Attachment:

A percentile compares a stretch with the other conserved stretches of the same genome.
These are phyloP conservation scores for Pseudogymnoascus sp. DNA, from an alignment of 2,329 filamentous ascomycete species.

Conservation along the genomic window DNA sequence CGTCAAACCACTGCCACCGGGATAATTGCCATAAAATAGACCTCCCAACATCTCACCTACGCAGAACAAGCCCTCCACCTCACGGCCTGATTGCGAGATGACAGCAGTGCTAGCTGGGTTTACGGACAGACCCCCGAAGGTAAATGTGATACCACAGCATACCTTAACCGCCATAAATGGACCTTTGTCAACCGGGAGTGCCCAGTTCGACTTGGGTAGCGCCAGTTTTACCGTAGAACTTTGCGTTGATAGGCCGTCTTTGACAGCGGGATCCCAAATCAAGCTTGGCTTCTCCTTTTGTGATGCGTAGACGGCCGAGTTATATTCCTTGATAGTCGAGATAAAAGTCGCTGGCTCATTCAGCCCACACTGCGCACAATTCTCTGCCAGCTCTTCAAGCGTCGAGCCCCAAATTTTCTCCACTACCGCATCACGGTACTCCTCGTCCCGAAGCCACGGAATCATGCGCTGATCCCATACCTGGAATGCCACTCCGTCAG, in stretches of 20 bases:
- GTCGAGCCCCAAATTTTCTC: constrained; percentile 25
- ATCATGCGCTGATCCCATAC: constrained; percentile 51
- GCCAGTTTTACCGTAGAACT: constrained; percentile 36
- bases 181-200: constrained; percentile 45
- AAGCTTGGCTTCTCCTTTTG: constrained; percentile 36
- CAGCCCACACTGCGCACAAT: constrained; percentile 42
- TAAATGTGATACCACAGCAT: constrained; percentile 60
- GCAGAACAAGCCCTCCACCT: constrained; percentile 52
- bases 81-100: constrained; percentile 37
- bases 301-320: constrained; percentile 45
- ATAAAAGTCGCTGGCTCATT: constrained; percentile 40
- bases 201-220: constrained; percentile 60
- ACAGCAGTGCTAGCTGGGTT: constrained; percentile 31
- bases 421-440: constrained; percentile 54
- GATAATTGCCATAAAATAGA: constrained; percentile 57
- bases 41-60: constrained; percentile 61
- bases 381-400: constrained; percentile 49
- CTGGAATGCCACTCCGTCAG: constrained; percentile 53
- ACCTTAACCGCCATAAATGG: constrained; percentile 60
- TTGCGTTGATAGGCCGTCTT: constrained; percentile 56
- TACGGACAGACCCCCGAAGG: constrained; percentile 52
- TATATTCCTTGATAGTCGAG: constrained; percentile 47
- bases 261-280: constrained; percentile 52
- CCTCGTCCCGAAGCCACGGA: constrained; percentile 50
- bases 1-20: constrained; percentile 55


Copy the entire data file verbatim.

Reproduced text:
A percentile compares a stretch with the other conserved stretches of the same genome.
These are phyloP conservation scores for Pseudogymnoascus sp. DNA, from an alignment of 2,329 filamentous ascomycete species.

Conservation along the genomic window DNA sequence CGTCAAACCACTGCCACCGGGATAATTGCCATAAAATAGACCTCCCAACATCTCACCTACGCAGAACAAGCCCTCCACCTCACGGCCTGATTGCGAGATGACAGCAGTGCTAGCTGGGTTTACGGACAGACCCCCGAAGGTAAATGTGATACCACAGCATACCTTAACCGCCATAAATGGACCTTTGTCAACCGGGAGTGCCCAGTTCGACTTGGGTAGCGCCAGTTTTACCGTAGAACTTTGCGTTGATAGGCCGTCTTTGACAGCGGGATCCCAAATCAAGCTTGGCTTCTCCTTTTGTGATGCGTAGACGGCCGAGTTATATTCCTTGATAGTCGAGATAAAAGTCGCTGGCTCATTCAGCCCACACTGCGCACAATTCTCTGCCAGCTCTTCAAGCGTCGAGCCCCAAATTTTCTCCACTACCGCATCACGGTACTCCTCGTCCCGAAGCCACGGAATCATGCGCTGATCCCATACCTGGAATGCCACTCCGTCAG, in stretches of 20 bases:
- GTCGAGCCCCAAATTTTCTC: constrained; percentile 25
- ATCATGCGCTGATCCCATAC: constrained; percentile 51
- GCCAGTTTTACCGTAGAACT: constrained; percentile 36
- bases 181-200: constrained; percentile 45
- AAGCTTGGCTTCTCCTTTTG: constrained; percentile 36
- CAGCCCACACTGCGCACAAT: constrained; percentile 42
- TAAATGTGATACCACAGCAT: constrained; percentile 60
- GCAGAACAAGCCCTCCACCT: constrained; percentile 52
- bases 81-100: constrained; percentile 37
- bases 301-320: constrained; percentile 45
- ATAAAAGTCGCTGGCTCATT: constrained; percentile 40
- bases 201-220: constrained; percentile 60
- ACAGCAGTGCTAGCTGGGTT: constrained; percentile 31
- bases 421-440: constrained; percentile 54
- GATAATTGCCATAAAATAGA: constrained; percentile 57
- bases 41-60: constrained; percentile 61
- bases 381-400: constrained; percentile 49
- CTGGAATGCCACTCCGTCAG: constrained; percentile 53
- ACCTTAACCGCCATAAATGG: constrained; percentile 60
- TTGCGTTGATAGGCCGTCTT: constrained; percentile 56
- TACGGACAGACCCCCGAAGG: constrained; percentile 52
- TATATTCCTTGATAGTCGAG: constrained; percentile 47
- bases 261-280: constrained; percentile 52
- CCTCGTCCCGAAGCCACGGA: constrained; percentile 50
- bases 1-20: constrained; percentile 55